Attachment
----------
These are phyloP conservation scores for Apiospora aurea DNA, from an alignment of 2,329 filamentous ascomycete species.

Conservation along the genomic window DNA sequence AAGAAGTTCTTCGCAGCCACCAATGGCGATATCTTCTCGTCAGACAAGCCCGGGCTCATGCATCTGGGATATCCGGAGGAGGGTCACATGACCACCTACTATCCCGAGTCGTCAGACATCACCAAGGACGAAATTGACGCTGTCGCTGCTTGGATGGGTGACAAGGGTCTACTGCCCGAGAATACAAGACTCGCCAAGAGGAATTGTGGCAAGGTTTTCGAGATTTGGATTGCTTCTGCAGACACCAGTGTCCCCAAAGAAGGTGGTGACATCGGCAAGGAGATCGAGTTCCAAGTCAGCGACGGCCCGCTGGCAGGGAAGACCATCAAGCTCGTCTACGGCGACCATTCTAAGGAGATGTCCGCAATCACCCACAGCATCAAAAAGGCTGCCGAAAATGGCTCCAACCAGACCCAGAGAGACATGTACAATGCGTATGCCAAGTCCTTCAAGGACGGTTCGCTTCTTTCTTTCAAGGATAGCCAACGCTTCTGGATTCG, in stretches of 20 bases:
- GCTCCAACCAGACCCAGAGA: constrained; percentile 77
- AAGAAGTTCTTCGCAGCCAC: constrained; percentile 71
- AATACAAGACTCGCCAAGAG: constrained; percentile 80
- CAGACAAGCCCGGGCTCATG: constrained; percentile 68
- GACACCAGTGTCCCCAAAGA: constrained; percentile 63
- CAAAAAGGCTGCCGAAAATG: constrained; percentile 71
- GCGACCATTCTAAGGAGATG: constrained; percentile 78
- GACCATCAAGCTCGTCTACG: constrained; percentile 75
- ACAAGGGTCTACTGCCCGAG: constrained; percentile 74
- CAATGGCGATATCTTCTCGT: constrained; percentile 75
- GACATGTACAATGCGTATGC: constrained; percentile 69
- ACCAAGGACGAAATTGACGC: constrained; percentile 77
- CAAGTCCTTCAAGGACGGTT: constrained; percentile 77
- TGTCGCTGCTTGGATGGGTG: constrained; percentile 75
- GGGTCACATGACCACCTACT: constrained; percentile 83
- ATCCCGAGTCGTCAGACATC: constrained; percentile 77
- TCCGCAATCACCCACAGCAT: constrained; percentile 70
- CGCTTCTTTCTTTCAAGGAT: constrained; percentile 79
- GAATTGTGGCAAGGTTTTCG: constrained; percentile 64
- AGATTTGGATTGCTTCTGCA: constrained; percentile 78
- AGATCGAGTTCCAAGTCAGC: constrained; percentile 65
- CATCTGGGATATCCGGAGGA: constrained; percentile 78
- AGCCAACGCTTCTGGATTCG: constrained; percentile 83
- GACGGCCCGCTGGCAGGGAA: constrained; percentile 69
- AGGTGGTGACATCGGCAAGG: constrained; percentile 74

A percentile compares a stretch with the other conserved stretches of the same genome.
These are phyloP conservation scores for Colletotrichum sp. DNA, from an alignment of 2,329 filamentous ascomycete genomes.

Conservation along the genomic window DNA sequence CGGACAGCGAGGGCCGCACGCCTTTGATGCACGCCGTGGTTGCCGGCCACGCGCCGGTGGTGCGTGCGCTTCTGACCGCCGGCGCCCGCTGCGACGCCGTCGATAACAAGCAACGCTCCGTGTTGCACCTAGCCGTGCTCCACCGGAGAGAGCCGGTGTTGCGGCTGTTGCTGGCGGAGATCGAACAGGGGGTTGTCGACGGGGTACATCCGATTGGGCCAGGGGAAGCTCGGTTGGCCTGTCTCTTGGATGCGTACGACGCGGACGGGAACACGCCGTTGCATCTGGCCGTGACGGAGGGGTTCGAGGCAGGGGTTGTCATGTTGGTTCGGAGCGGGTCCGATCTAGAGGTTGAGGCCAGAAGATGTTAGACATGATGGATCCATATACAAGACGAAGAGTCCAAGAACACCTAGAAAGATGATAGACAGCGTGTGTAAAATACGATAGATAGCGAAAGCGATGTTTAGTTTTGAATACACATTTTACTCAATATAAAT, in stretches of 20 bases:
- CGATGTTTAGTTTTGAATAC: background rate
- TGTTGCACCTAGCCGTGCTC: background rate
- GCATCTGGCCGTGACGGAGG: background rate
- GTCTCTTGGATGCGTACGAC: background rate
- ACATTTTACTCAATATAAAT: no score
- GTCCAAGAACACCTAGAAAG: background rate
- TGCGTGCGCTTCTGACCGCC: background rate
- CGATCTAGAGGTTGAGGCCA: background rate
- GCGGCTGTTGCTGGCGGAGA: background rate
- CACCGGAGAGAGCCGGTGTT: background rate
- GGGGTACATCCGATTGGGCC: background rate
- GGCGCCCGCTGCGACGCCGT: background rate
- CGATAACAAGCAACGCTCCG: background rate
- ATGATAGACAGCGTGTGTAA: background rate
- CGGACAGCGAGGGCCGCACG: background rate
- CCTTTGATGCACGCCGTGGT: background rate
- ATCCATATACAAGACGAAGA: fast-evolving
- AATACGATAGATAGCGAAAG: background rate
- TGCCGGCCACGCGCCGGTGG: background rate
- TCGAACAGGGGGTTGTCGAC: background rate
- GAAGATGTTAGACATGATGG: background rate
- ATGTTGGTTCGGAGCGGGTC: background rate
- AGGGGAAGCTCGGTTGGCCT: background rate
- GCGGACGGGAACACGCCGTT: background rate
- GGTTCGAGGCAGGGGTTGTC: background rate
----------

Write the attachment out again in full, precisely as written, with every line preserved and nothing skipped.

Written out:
These are phyloP conservation scores for Apiospora aurea DNA, from an alignment of 2,329 filamentous ascomycete species.

Conservation along the genomic window DNA sequence AAGAAGTTCTTCGCAGCCACCAATGGCGATATCTTCTCGTCAGACAAGCCCGGGCTCATGCATCTGGGATATCCGGAGGAGGGTCACATGACCACCTACTATCCCGAGTCGTCAGACATCACCAAGGACGAAATTGACGCTGTCGCTGCTTGGATGGGTGACAAGGGTCTACTGCCCGAGAATACAAGACTCGCCAAGAGGAATTGTGGCAAGGTTTTCGAGATTTGGATTGCTTCTGCAGACACCAGTGTCCCCAAAGAAGGTGGTGACATCGGCAAGGAGATCGAGTTCCAAGTCAGCGACGGCCCGCTGGCAGGGAAGACCATCAAGCTCGTCTACGGCGACCATTCTAAGGAGATGTCCGCAATCACCCACAGCATCAAAAAGGCTGCCGAAAATGGCTCCAACCAGACCCAGAGAGACATGTACAATGCGTATGCCAAGTCCTTCAAGGACGGTTCGCTTCTTTCTTTCAAGGATAGCCAACGCTTCTGGATTCG, in stretches of 20 bases:
- GCTCCAACCAGACCCAGAGA: constrained; percentile 77
- AAGAAGTTCTTCGCAGCCAC: constrained; percentile 71
- AATACAAGACTCGCCAAGAG: constrained; percentile 80
- CAGACAAGCCCGGGCTCATG: constrained; percentile 68
- GACACCAGTGTCCCCAAAGA: constrained; percentile 63
- CAAAAAGGCTGCCGAAAATG: constrained; percentile 71
- GCGACCATTCTAAGGAGATG: constrained; percentile 78
- GACCATCAAGCTCGTCTACG: constrained; percentile 75
- ACAAGGGTCTACTGCCCGAG: constrained; percentile 74
- CAATGGCGATATCTTCTCGT: constrained; percentile 75
- GACATGTACAATGCGTATGC: constrained; percentile 69
- ACCAAGGACGAAATTGACGC: constrained; percentile 77
- CAAGTCCTTCAAGGACGGTT: constrained; percentile 77
- TGTCGCTGCTTGGATGGGTG: constrained; percentile 75
- GGGTCACATGACCACCTACT: constrained; percentile 83
- ATCCCGAGTCGTCAGACATC: constrained; percentile 77
- TCCGCAATCACCCACAGCAT: constrained; percentile 70
- CGCTTCTTTCTTTCAAGGAT: constrained; percentile 79
- GAATTGTGGCAAGGTTTTCG: constrained; percentile 64
- AGATTTGGATTGCTTCTGCA: constrained; percentile 78
- AGATCGAGTTCCAAGTCAGC: constrained; percentile 65
- CATCTGGGATATCCGGAGGA: constrained; percentile 78
- AGCCAACGCTTCTGGATTCG: constrained; percentile 83
- GACGGCCCGCTGGCAGGGAA: constrained; percentile 69
- AGGTGGTGACATCGGCAAGG: constrained; percentile 74

A percentile compares a stretch with the other conserved stretches of the same genome.
These are phyloP conservation scores for Colletotrichum sp. DNA, from an alignment of 2,329 filamentous ascomycete genomes.

Conservation along the genomic window DNA sequence CGGACAGCGAGGGCCGCACGCCTTTGATGCACGCCGTGGTTGCCGGCCACGCGCCGGTGGTGCGTGCGCTTCTGACCGCCGGCGCCCGCTGCGACGCCGTCGATAACAAGCAACGCTCCGTGTTGCACCTAGCCGTGCTCCACCGGAGAGAGCCGGTGTTGCGGCTGTTGCTGGCGGAGATCGAACAGGGGGTTGTCGACGGGGTACATCCGATTGGGCCAGGGGAAGCTCGGTTGGCCTGTCTCTTGGATGCGTACGACGCGGACGGGAACACGCCGTTGCATCTGGCCGTGACGGAGGGGTTCGAGGCAGGGGTTGTCATGTTGGTTCGGAGCGGGTCCGATCTAGAGGTTGAGGCCAGAAGATGTTAGACATGATGGATCCATATACAAGACGAAGAGTCCAAGAACACCTAGAAAGATGATAGACAGCGTGTGTAAAATACGATAGATAGCGAAAGCGATGTTTAGTTTTGAATACACATTTTACTCAATATAAAT, in stretches of 20 bases:
- CGATGTTTAGTTTTGAATAC: background rate
- TGTTGCACCTAGCCGTGCTC: background rate
- GCATCTGGCCGTGACGGAGG: background rate
- GTCTCTTGGATGCGTACGAC: background rate
- ACATTTTACTCAATATAAAT: no score
- GTCCAAGAACACCTAGAAAG: background rate
- TGCGTGCGCTTCTGACCGCC: background rate
- CGATCTAGAGGTTGAGGCCA: background rate
- GCGGCTGTTGCTGGCGGAGA: background rate
- CACCGGAGAGAGCCGGTGTT: background rate
- GGGGTACATCCGATTGGGCC: background rate
- GGCGCCCGCTGCGACGCCGT: background rate
- CGATAACAAGCAACGCTCCG: background rate
- ATGATAGACAGCGTGTGTAA: background rate
- CGGACAGCGAGGGCCGCACG: background rate
- CCTTTGATGCACGCCGTGGT: background rate
- ATCCATATACAAGACGAAGA: fast-evolving
- AATACGATAGATAGCGAAAG: background rate
- TGCCGGCCACGCGCCGGTGG: background rate
- TCGAACAGGGGGTTGTCGAC: background rate
- GAAGATGTTAGACATGATGG: background rate
- ATGTTGGTTCGGAGCGGGTC: background rate
- AGGGGAAGCTCGGTTGGCCT: background rate
- GCGGACGGGAACACGCCGTT: background rate
- GGTTCGAGGCAGGGGTTGTC: background rate